The imaging sensor is at the core of digital cameras and its size is one of the main determining factors of image quality. A large sensor will generally have larger individual pixels that offer better low-light sensitivity, provide wider dynamic range, and have richer color-depth than smaller pixels in a sensor of the same technological generation. Further, a large sensor camera will give the photographer additional creative options when using shallow depth-of-field to isolate a subject from its background. On the downside, larger sensors tend to be associated with larger, more expensive camera bodies and lenses.

Of the two cameras under consideration, the Nikon D5500 features an APS-C sensor and the Olympus E-300 a Four Thirds sensor. The sensor area in the E-300 is 39 percent smaller. As a result of these sensor size differences, the cameras have a format factor of, respectively, 1.5 and 2.0. The sensor in the D5500 has a native 3:2 aspect ratio, while the one in the E-300 offers a 4:3 aspect.

Nikon D5500 and Olympus E-300 sensor measures

With 24MP, the D5500 offers a higher resolution than the E-300 (8MP), but the D5500 has smaller individual pixels (pixel pitch of 3.91μm versus 5.30μm for the E-300). However, the D5500 is a much more recent model (by 10 years and 3 months) than the E-300, and its sensor will have benefitted from technological advances during this time that enhance the light gathering capacity of its pixels. Coming back to sensor resolution, it should be mentioned that the D5500 has no anti-alias filter installed, so that it can capture all the detail its sensor resolves.

The resolution advantage of the Nikon D5500 implies greater flexibility for cropping images or the possibility to print larger pictures. The maximum print size of the D5500 for good quality output (200 dots per inch) amounts to 30 x 20 inches or 76.2 x 50.8 cm, for very good quality (250 dpi) 24 x 16 inches or 61 x 40.6 cm, and for excellent quality (300 dpi) 20 x 13.3 inches or 50.8 x 33.9 cm. The corresponding values for the Olympus E-300 are 16.3 x 12.2 inches or 41.5 x 31.1 cm for good quality, 13.1 x 9.8 inches or 33.2 x 24.9 cm for very good quality, and 10.9 x 8.2 inches or 27.6 x 20.7 cm for excellent quality prints.

The Nikon D5500 has a native sensitivity range from ISO 100 to ISO 25600. The corresponding ISO settings for the Olympus Evolt E-300 are ISO 100 to ISO 400, with the possibility to increase the ISO range to 100-1600.

D5500 versus E-300 MP

For many cameras, data on sensor performance has been reported by DXO Mark. This service determines an overall sensor rating, as well as sub-scores for low-light sensitivity ("DXO Sports"), dynamic range ("DXO Landscape"), and color depth ("DXO Portrait"). The following table provides an overview of the physical sensor characteristics, as well as the sensor quality measurements for a selection of comparators.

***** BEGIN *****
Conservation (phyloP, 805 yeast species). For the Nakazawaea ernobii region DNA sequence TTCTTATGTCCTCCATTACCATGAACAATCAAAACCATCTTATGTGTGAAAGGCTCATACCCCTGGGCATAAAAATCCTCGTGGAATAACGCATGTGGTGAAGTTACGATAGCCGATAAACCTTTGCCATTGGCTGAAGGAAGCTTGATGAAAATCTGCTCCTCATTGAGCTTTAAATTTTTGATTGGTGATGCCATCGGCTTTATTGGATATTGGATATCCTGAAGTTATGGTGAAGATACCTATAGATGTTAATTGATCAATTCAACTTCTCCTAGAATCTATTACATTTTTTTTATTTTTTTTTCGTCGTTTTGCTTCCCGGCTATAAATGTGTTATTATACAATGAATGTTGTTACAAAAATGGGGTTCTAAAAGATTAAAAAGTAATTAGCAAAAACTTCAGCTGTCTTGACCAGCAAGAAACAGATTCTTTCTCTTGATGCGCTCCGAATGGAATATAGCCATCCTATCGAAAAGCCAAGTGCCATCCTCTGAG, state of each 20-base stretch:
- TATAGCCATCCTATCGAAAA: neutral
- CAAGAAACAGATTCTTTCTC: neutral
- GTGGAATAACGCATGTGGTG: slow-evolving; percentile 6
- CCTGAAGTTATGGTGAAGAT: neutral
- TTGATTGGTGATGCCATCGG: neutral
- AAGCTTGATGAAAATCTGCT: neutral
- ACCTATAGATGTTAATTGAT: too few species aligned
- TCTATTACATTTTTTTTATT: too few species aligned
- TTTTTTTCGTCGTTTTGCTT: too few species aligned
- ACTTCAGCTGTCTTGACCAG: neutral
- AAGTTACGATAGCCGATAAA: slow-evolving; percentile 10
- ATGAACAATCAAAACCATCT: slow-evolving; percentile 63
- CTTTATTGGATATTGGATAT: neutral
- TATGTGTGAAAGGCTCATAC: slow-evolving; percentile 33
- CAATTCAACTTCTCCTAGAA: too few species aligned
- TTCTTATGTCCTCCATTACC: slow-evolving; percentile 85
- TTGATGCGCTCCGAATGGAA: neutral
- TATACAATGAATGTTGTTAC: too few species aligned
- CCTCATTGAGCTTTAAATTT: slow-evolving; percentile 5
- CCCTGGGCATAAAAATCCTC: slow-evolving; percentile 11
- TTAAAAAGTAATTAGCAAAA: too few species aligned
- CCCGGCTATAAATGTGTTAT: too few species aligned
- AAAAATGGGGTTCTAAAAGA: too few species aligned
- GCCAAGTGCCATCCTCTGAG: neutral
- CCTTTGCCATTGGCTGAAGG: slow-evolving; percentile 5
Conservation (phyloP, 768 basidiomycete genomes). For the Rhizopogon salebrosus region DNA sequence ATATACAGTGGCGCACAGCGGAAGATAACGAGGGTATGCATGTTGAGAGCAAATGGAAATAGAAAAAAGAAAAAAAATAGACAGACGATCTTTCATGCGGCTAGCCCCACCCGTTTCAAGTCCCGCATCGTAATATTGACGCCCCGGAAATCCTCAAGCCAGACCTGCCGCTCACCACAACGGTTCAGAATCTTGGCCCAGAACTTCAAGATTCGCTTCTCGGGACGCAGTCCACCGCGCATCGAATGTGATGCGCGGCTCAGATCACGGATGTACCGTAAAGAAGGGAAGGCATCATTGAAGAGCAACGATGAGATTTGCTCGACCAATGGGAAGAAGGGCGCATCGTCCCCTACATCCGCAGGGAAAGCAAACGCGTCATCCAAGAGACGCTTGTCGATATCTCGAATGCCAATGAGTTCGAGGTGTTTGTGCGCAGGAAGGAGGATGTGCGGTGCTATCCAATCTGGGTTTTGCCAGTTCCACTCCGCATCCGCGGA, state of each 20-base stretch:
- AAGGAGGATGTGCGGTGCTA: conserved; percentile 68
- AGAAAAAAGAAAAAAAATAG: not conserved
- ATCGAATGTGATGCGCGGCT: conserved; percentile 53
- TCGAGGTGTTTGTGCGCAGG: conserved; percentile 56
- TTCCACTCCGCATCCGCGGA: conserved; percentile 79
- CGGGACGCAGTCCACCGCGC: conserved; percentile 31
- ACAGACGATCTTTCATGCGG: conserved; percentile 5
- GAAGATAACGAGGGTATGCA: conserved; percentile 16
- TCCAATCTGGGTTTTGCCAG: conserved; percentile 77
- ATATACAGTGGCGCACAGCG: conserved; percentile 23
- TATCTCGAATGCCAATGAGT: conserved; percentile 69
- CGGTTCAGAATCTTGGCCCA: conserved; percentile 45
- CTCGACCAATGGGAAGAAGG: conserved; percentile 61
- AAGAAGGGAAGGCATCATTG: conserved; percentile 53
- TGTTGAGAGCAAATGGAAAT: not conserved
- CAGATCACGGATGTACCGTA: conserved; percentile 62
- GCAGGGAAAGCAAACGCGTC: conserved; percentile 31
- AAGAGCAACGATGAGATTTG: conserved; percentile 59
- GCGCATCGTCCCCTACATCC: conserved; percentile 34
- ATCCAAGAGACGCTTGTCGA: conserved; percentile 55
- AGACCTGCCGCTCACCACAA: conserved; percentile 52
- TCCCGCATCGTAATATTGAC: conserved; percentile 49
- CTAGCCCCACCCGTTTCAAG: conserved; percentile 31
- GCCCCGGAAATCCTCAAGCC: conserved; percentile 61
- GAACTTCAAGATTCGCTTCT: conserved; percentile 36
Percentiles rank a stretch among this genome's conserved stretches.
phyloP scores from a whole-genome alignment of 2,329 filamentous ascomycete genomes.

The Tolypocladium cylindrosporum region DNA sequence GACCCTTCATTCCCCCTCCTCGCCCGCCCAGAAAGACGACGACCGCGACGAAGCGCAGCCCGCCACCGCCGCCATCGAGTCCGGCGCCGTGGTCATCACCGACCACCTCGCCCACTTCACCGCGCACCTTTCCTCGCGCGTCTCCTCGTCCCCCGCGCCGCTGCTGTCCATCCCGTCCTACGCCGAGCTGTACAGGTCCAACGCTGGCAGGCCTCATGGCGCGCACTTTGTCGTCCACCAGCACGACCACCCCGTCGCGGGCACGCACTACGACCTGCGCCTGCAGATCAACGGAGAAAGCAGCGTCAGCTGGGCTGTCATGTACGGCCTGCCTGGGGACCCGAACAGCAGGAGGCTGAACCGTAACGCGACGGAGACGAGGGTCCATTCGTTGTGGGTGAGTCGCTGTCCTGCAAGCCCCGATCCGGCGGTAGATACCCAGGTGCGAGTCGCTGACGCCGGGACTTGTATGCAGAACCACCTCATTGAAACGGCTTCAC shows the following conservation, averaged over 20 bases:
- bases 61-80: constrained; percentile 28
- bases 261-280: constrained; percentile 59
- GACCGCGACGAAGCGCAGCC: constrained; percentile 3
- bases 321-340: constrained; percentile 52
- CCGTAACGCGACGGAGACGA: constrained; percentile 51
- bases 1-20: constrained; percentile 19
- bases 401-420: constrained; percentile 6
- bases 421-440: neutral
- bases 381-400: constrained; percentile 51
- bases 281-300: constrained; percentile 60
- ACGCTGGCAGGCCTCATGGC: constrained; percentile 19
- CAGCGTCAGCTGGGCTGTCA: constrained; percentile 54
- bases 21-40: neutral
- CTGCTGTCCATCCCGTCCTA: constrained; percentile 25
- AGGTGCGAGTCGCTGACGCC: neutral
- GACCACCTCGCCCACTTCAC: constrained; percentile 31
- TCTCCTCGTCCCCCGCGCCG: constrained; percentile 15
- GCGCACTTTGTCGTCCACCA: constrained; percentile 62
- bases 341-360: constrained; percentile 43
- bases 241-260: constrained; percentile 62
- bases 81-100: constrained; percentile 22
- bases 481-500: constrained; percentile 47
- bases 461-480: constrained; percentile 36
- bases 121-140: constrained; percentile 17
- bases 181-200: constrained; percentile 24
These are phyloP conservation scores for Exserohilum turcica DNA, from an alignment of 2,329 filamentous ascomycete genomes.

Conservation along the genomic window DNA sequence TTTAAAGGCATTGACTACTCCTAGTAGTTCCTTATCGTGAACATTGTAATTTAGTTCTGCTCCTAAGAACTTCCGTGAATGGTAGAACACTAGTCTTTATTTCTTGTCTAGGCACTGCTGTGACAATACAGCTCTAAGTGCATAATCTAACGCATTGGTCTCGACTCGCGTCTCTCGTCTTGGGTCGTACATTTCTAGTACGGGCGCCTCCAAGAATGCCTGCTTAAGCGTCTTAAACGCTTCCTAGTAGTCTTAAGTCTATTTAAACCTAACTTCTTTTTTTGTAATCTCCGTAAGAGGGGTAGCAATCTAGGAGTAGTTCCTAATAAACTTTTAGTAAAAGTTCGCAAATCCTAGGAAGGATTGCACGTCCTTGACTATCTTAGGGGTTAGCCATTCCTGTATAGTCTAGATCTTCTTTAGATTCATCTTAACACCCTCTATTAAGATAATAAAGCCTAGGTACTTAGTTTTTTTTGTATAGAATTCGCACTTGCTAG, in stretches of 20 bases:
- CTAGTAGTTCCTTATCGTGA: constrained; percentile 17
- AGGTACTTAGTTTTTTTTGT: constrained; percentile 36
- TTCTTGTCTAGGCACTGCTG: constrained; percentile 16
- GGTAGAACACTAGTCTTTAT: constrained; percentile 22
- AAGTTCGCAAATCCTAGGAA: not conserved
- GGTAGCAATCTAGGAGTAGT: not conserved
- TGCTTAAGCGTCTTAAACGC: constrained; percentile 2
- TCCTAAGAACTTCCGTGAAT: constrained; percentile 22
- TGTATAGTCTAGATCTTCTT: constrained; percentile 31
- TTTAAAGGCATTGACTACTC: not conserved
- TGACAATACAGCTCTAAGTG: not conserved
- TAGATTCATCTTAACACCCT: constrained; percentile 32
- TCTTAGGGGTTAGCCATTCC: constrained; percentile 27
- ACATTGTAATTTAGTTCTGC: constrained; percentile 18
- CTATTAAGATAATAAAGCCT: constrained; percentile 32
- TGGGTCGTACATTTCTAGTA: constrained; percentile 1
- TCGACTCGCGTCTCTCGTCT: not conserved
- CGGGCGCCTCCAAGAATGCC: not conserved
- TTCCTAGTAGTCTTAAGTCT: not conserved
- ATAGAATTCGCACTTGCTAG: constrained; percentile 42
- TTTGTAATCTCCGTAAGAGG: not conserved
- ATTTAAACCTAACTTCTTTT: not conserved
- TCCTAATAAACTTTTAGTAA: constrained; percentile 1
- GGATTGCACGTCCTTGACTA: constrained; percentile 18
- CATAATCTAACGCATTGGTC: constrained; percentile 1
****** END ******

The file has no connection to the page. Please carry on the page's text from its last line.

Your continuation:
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Sensor Characteristics
  Camera
Model
Sensor
Class
Resolution
(MP)
Horiz.
Pixels
Vert.
Pixels
Video
Format
DXO
Portrait
DXO
Landscape
DXO
Sports
DXO
Overall
 
Nikon D5500 APS-C 24.0 6000 40001080/60p24.114.0143884
 
Olympus E-300 Four Thirds 8.0 3264 2448none........
 
Canon M5 APS-C 24.0 6000 40001080/60p23.412.4126277
 
Leica Digilux 3 Four Thirds 7.4 3136 2352none........
 
Nikon D5600 APS-C 24.0 6000 40001080/60p24.114.0130684
 
Nikon D500 APS-C 20.7 5568 37124K/30p24.014.0132483
 
Nikon D3400 APS-C 24.0 6000 40001080/60p24.813.9119286
 
Nikon D3300 APS-C 24.0 6000 40001080/60p24.312.8138582
 
Nikon D5300 APS-C 24.0 6000 40001080/60p24.013.9133883
 
Nikon D3200 APS-C 24.1 6016 40001080/30p24.113.2113181
 
Nikon D5200 APS-C 24.0 6000 40001080/60i24.213.9128484
 
Olympus E-330 Four Thirds 7.4 3136 2352none........
 
Olympus E-400 Four Thirds 10.0 3648 2736none........
 
Olympus E-500 Four Thirds 8.0 3264 2448none........
 
Olympus E-1 Four Thirds 4.9 2560 1920none........
 
Samsung NX30 APS-C 20.0 5472 36481080/60p23.512.4101476
 
Sony A6300 APS-C 24.0 6000 40004K/30p24.413.7143785

Many modern cameras cannot only take still pictures, but also record videos. The D5500 indeed provides movie recording capabilities, while the E-300 does not. The highest resolution format that the D5500 can use is 1080/60p.

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Feature comparison

Apart from body and sensor, cameras can and do differ across a variety of features. The D5500 and the E-300 are similar in the sense that both have an optical viewfinder. The latter is useful for getting a clear image for framing even in brightly lit environments. The viewfinders of both cameras offer the same field of view (95%), but the viewfinder of the D5500 has a higher magnification than the one of the E-300 (0.57x vs 0.5x), so that the size of the image transmitted appears closer to the size seen with the naked human eye. The following table reports on some other key feature differences and similarities of the Nikon D5500, the Olympus E-300, and comparable cameras.

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Core Features
  Camera
Model
Viewfinder
(Type or
000 dots)
Control
Panel
(yes/no)
LCD
Size
(inch)
LCD
Resolution
(000 dots)
LCD
Attach-
ment
Touch
Screen
(yes/no)
Mech
Shutter
Speed
Shutter
Flaps
(1/sec)
Built-in
Flash
(yes/no)
Built-in
Image
Stab
 
Nikon D5500optical n 3.2 1037 swivel Y 1/4000s 5.0 Y n
 
Olympus E-300optical n 1.8 134 fixed n 1/4000s 2.5 Y n
 
Canon M52360 n 3.2 1620 tilting Y 1/4000s 9.0 Y n
 
Leica Digilux 3optical n 2.5 207 fixed n 1/4000s 3.0 Y n
 
Nikon D5600optical n 3.2 1037 swivel Y 1/4000s 5.0 Y n
 
Nikon D500optical Y 3.2 2359 tilting Y 1/8000s 10.0 n n
 
Nikon D3400optical n 3.0 921 fixed n 1/4000s 5.0 Y n
 
Nikon D3300optical n 3.0 921 fixed n 1/4000s 5.0 Y n
 
Nikon D5300optical n 3.2 1037 swivel n 1/4000s 5.0 Y n
 
Nikon D3200optical n 3.0 921 fixed n 1/4000s 4.0 Y n
 
Nikon D5200optical n 3.0 921 swivel n 1/4000s 5.0 Y n